SPY 260 Steps Up as Stocks Remain Stuck in a Vicious Circle

Major equity indexes are pinned below stubborn resistance levels as macro uncertainty lingers

Senior Vice President of Research
May 7, 2018 at 8:48 AM
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It was déjà vu last week, as the day-to-day market action felt just like prior weeks. In other words, a lot of movement that amounted to nothing but noise from the perspective of weekly closing levels. My Friday mid-afternoon tweet below, listing the SPDR S&P 500 ETF Trust's (SPY - 266.02) weekly closes going back to mid-April, gives you a nice numerical perspective. For what it's worth, the SPY's 2017 close of $266.86 seems to be a major point of resistance, when focusing on weekly closes.

And with the latest close this past Friday, May 4, arriving at $266.02, phrases that pop into my head to describe the SPY's price action since mid-April are: "going nowhere fast"; "directionally challenged"; "stuck in neutral"; "spinning its wheels"; "a vicious circle"; and "an endless loop."

Fortunately, with the last couple of weeks marking the heart of earnings season, individual equities have given traders the opportunity to profit, powered by big earnings reactions that echo a theme I have discussed for several weeks: shortening your time frame to counter the daily volatility that has yielded nothing over a period of weeks.

There were a few macro factors last week that could have pushed stocks decidedly one way or the other, such as the Federal Open Market Committee (FOMC) meeting and the beginning of trade talks with China. However, there were no major surprises on either front, as the Fed did not raise rates and the U.S. delegation in China did not come to an agreement with Chinese leaders on demands from both countries, although they agreed to continue talking. The two events ultimately left investors with lingering questions, such as, "Will there be three or four rate increases in 2018?" and "Will China and the U.S. eventually find a middle ground and avoid a trade war?"

It was Friday's employment report that lifted stocks from recent support levels, as the unemployment rate slipped below 4.0% amid no visible signs of wage inflation, assuaging recent fears -- at least temporarily -- of rising inflation and slower growth.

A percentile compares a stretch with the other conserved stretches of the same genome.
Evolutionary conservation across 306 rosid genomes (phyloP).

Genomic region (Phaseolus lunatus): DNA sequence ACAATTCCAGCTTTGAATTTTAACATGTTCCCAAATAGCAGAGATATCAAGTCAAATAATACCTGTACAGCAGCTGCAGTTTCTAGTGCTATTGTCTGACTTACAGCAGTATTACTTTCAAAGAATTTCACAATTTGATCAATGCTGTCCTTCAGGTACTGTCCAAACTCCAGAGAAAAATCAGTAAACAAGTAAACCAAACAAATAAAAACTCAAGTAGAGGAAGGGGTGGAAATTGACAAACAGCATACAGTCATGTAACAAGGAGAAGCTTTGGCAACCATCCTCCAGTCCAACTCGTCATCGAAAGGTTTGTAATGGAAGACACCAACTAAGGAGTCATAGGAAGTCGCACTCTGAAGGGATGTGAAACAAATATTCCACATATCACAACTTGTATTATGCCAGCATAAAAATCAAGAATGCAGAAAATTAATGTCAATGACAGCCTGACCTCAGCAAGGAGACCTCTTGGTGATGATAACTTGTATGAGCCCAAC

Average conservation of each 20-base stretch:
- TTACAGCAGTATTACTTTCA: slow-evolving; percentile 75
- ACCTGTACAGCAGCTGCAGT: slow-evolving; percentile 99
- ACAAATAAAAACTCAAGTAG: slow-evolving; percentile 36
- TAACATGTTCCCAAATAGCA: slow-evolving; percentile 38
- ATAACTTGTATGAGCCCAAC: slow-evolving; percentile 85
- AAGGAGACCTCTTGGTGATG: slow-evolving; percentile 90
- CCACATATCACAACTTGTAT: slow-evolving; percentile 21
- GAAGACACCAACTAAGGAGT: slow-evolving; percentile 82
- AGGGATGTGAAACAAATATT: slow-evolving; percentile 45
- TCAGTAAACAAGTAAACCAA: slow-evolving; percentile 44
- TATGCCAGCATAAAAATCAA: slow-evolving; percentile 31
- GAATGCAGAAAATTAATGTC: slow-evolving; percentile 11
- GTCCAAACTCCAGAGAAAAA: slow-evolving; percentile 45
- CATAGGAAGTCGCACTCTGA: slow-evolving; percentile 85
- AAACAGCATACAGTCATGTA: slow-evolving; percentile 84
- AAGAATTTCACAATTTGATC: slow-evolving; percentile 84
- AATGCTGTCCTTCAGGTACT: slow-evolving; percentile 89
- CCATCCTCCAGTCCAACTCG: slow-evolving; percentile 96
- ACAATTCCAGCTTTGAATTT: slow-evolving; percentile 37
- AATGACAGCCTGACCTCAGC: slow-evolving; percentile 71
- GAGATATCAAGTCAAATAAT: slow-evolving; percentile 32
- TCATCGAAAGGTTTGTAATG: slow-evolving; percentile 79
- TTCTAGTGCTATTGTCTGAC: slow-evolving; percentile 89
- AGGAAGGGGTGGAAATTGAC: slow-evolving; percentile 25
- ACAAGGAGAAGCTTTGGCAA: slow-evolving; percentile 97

If you're paying attention to the daily action, U.S. equity benchmarks again traded lower during the week, but found support at key levels that I have discussed in the past as having significance. For example, the SPY rebounded from $260, which is equivalent to the round 2,600 century mark on the S&P 500 Index (SPX - 2,663.42). The exchange-traded fund (ETF) dipped intraday below its popular 200-day moving average, only to close back above it ahead of Friday's rebound day. It was the fifth touch or near-touch of this moving average since early February, as the $260 level continues to assert its importance as a support area.

From an options-related perspective, as you will see later in this discussion, it was important that $260 held. However, the March "Fed day" close just above $270 continues to be an important resistance level, as does the area just below $273, which is where a line connecting the January and March highs lives currently.

spy daily ytd with 200-day moving average

As the SPX and SPY were testing support, so too was the Russell 2000 Index (RUT - 1,565.60), a small-cap stock benchmark. The RUT's low last week occurred around its 2017 close. In other words, whereas the SPY's year-to-date (YTD) breakeven mark has been a source of resistance from a weekly closing perspective, the RUT's YTD breakeven mark -- just above the important 160-day moving average -- became a source of support in last week's trading. The price action in these two benchmarks has taken slightly different paths. For example, both are marking lower highs on rally attempts, but the RUT has also made a series of higher lows, whereas the SPY lows have occurred around the same level.